Ali, C.H., Mbading, S.M., Liu, J.-F., Yang, S.-Z., Gu, J.-D., Mu, B.-Z., 2015. Significant Enhancement of Pseudomonas aeruginosa FW_SH-lipase Production using Response Surface Methodology and Analysis of its Hydrolysis Capability. Journal of the Taiwan Institute of Chemical Engineers, Volume 52, pp. 7–13

Bose, A., Keharia, H., 2013. Production, Characterization and Applications of Organic Solvent Tolerant Lipase by Pseudomonas aeruginosa AAU2. Biocatalysis and Agricultural Biotechnology, Volume 2(3), pp. 255–266

Cadirci, B.H., Yasa, I., 2010. An Organic Solvents Tolerant and Thermotolerant Lipase from Pseudomonas fluorescens P2. Journal of Molecular Catalysis B: Enzymatic, Volume 64(34), pp. 155–161

Dalmau, E., Montesinos, J.L., Lotti, M., Casas, C., 2000. Effect of Different Carbon Sources on Lipase Production by Candida rugosa. Enzyme and Microbial Technology, Volume 26(9–10), pp. 657–663

Gonçalves, F.A.G., Colen, G., Takahashi, J.A. 2014. Yarrowia lipolytica and Its Multiple Applications in the Biotechnological Industry. The Scientific World Journal, Volume 2014, pp. 114

Gullo, M., Verzelloni, E., Canonico, M., 2014. Aerobic Submerged Fermentation by Acetic Acid Bacteria for Vinegar Production: Process and Biotechnological Aspects. Process Biochemistry, Volume 49(10), pp. 1571–1579

Guragain, M., King, M.M., Franklin, M.J., 2016. The Pseudomonas aeruginosa PAO1 Two-component Regulator CarSR Regulates Calcium Homeostasis and Calcium-induced Virulence Factor Production through Its Regulatory Targets CarO and CarP. Journal of Bacteriology, Volume 198(6), pp. 951963

Hansen, G.H., Lübeck, M., Frisvad, J.C., Lübeck, P.S., Andersen, B., 2015. Production of Cellulolytic Enzymes from Ascomycetes: Comparison of Solid State and Submerged Fermentation. Process Biochemistry, Volume 50(9), pp. 1327–1341

Hernández-Rodríguez, B., Córdova, J., Bárzana, E., Favela-Torres, E., 2009. Effects of Organic Solvents on Activity and Stability of Lipases Produced by Thermotolerant Fungi in Solid-state Fermentation. Journal of Molecular Catalyst B: Enzymatic. Volume 61(3–4), pp. 136–142

Ji, Q., Xiao, S., He, B., Liu, X., 2010. Purification and Characterization of an Organic Solvent-tolerant Lipase from Pseudomonas aeruginosa LX1 and its Application for Biodiesel Production. Journal of Molecular Catalysis B: Enzymatic, Volume 66(3–4), pp. 264–269

Karadzic, I., Masui, A., Zivkovic, L.I., Fujiwara, N., 2006. Purification and Characterization of an Alkaline Lipase from Pseudomonas aeruginosa Isolated from Putrid Mineral Cutting Oil as Component of Metalworking Fluid. Journal of Bioscience and Bioengineering, Volume 102(2), pp. 8289

Li, C.Y., Cheng, C.Y., Chen, T.L., 2004. Fed-batch Production of Lipase by Acinetobacter radioresistens using Tween 80 as the Carbon Source. Biochemical Engineering Journal, Volume 19(1), pp. 25–31

Mahadik, N.D., Bastawde, K.B., Puntambekar, U.S., Khire, J.M., Gokhale, D.V., 2004.  Production of Acidic Lipase by a Mutant of Aspergillus niger NCIM 1207 in Submerged Fermentation. Process Biochemistry, Volume 39(12), pp. 20312034

Papagora, C., Roukas, T., Kotzekidou, P., 2013. Optimization of Extracellular Lipase Production by Debaryomyces hansenii Isolates from Dry-salted Olives using Response Surface Methodology. Food and Bioproducts Processing, Volume 91(4), pp. 413–420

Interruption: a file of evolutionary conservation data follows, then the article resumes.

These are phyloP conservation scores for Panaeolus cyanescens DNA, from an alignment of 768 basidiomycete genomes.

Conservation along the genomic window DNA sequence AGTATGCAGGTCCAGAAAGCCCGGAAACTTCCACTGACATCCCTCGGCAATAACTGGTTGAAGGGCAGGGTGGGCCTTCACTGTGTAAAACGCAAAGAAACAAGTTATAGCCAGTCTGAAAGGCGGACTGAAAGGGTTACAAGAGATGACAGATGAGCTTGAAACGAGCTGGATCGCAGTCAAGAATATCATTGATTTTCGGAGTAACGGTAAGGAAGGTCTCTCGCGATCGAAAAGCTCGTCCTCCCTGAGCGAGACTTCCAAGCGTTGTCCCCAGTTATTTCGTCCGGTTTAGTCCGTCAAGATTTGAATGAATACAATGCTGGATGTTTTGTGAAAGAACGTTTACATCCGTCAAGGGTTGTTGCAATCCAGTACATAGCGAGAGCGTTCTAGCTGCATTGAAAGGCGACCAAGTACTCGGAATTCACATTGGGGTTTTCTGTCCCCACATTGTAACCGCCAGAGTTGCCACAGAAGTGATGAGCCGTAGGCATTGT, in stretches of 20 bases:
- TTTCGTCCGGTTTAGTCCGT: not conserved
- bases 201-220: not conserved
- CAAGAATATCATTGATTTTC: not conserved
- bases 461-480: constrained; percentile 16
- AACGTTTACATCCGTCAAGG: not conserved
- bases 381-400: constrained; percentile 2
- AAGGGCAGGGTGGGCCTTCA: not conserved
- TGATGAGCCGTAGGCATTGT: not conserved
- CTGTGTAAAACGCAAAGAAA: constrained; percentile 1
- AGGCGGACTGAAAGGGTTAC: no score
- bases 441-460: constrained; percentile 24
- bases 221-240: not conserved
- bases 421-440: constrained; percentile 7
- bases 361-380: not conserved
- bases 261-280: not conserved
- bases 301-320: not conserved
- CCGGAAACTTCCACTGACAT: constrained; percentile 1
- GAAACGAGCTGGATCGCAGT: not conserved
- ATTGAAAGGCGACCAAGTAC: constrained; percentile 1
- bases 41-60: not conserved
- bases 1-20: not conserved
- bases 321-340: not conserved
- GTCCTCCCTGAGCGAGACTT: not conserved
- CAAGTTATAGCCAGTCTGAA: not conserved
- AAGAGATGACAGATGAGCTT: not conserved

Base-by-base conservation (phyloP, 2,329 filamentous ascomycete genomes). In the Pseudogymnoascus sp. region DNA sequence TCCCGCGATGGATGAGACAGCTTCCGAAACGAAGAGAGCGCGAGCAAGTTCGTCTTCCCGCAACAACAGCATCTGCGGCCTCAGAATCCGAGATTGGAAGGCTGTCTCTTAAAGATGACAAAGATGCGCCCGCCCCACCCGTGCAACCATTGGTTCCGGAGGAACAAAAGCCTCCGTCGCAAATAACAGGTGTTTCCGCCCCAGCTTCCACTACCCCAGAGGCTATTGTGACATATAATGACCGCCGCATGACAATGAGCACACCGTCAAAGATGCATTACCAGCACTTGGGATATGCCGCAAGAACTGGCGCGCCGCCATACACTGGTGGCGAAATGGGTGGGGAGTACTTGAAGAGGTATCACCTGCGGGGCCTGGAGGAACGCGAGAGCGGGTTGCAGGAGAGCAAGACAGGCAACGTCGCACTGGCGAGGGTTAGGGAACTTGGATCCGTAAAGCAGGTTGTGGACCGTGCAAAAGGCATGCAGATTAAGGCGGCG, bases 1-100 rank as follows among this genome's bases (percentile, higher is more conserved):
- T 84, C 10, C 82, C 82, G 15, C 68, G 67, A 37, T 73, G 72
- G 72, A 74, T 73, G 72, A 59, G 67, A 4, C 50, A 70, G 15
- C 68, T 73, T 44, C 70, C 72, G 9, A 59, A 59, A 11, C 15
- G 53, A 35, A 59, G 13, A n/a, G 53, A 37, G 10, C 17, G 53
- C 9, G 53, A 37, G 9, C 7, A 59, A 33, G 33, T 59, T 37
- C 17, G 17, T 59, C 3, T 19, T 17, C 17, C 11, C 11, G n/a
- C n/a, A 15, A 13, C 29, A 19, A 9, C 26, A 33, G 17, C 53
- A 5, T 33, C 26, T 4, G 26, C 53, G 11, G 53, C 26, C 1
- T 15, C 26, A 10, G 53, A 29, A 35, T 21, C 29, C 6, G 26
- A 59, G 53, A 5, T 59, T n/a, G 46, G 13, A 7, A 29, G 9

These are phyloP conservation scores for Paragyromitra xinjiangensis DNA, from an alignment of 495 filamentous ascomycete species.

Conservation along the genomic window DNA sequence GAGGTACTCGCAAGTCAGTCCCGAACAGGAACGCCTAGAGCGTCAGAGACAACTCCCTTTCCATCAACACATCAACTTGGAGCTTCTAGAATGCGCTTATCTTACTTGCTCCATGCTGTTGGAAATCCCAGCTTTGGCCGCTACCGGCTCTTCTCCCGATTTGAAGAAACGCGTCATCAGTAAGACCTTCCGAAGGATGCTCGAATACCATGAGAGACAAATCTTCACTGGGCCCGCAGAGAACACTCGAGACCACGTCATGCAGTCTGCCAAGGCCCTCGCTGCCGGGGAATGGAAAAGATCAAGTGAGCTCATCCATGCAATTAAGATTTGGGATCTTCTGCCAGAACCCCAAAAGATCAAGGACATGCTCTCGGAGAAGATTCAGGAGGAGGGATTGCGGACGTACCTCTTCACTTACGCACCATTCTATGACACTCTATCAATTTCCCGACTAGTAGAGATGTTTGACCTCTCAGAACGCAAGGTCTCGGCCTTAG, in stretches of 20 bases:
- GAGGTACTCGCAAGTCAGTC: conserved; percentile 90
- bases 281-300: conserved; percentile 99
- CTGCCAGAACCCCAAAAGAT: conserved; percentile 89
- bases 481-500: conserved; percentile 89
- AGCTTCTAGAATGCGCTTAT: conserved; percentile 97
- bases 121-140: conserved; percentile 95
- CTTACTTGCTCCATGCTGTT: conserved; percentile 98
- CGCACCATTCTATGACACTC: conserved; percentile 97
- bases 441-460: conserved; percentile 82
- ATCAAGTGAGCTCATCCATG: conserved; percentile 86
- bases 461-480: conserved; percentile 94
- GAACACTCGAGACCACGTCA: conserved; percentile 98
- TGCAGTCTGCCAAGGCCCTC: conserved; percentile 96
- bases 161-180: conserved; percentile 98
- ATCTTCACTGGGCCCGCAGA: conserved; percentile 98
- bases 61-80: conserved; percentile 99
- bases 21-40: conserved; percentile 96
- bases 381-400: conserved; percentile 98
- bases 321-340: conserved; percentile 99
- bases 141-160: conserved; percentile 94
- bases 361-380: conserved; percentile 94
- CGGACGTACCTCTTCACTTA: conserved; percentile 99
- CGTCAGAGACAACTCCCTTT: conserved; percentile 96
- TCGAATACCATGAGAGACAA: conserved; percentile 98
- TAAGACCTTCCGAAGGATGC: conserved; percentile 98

Pinhiero, T.D., Menoncin, S., Domingues, N.M., Oliviera, D.D., Treichel, H., Di Luccio, M., Freire, D.M., 2008. Production and Partial Characterization of Lipase from Penicillium verrucosum Obtained by Submerged Fermentation of Conventional and Industrial Media. Ciência e Tecnologia de Alimentos, Volume 28(2), pp. 444450

Rajendran, A., Thangavelu, V., 2012. Optimization and Modeling of Process Parameters for Lipase Production by Bacillus brevis. Food Bioprocess Technology, Volume 5(1), pp. 310322

Reddy, L., Wee, Y., Yun, J., Ryu, H., 2008. Optimization of Alkaline Protease Production by Batch Culture of Bacillus sp. RKY3 through Plackett-Burman and Response Surface Methodological Approaches. Bioresource Technology, Volume 99(7), pp. 22422249

Salihu, A., Alam, M.Z., AbdulKarim, M.I., Salleh, H.M., 2011. Optimization of Lipase Production by Candida cylindracea in Palm Oil Mill Effluent based Medium using Statistical Experimental Design. Journal of Molecular Catalysis B: Enzymatic, Volume 69(1–2), pp. 6673

Salihu, A., Alam, M.Z., AbdulKarim, M.I., Salleh, H.M., 2012. Lipase Production: An Insight in the Utilization of Renewable Agricultural Residues. Resources, Conservation and Recycling, Volume 58, pp. 36–44

Sharma, R., Chisti, Y., Banerjee, U.C., 2001. Production, Purification, Characterization, and Applications of Lipases. Biotechnology Advances, Volume 19(8), pp.627662

Suci, M., Arbianti, R., Hermansyah, H., 2018. Lipase Production from Bacillus subtilis with Submerged Fermentation using Waste Cooking Oil. IOP Conference Series: Earth and Environmental Science, Volume 105, pp. 16

Treichel, H., Oliveira, D., Mazutti, M.A., Luccio, M.D., Oliveira, J.V., 2010. A Review on Microbial Lipases Production. Food and Bioprocess Technology, Volume 3(2), pp. 182–196

Utami, T.S., Hariyani, I., Gandhi, A., Hermansyah, H., 2017. Production of Dry Extract Extracellular Lipase from Aspergillus niger by Solid State Fermentation Method to Catalyze Biodiesel Synthesis. Energy Procedia, Volume 136, pp. 41–46

Vasiee, A., Behbahani, B.A., Yazdi, F.T., Moradi, S., 2016. Optimization of the Production Conditions of the Lipase Produced by Bacillus cereus from Rice Flour through Plackett-Burman Design (PBD) and Response Surface Methodology (RSM). Microbial Pathogenesis, Volume 101, pp. 36–43

Wu, T.Y., Mohammad, A.W., Jahim, J.Md., Anuar, N., 2006. Investigations on Protease Production by a Wild-type Aspergillus terreus Strain using Diluted Retentate of Pre-filtered Palm Oil Mill Effluent (POME) as Substrate. Enzyme and Microbial Technology, Volume 39(6), pp. 1223–1229

Wu, T.Y., Mohammad, A.W., Jahim, J.Md., Anuar, N., 2009. A Holistic Approach to Managing Palm Oil Mill Effluent (POME): Biotechnological Advances in the Sustainable Reuse of POME. Biotechnology Advances, Volume 27(1), pp. 4052

Yates, G.T., Smotzer, T., 2007. On the Lag Phase and Initial Decline of Microbial Growth Curves. Journal of Theoretical Biology, Volume 244(3), pp. 511–517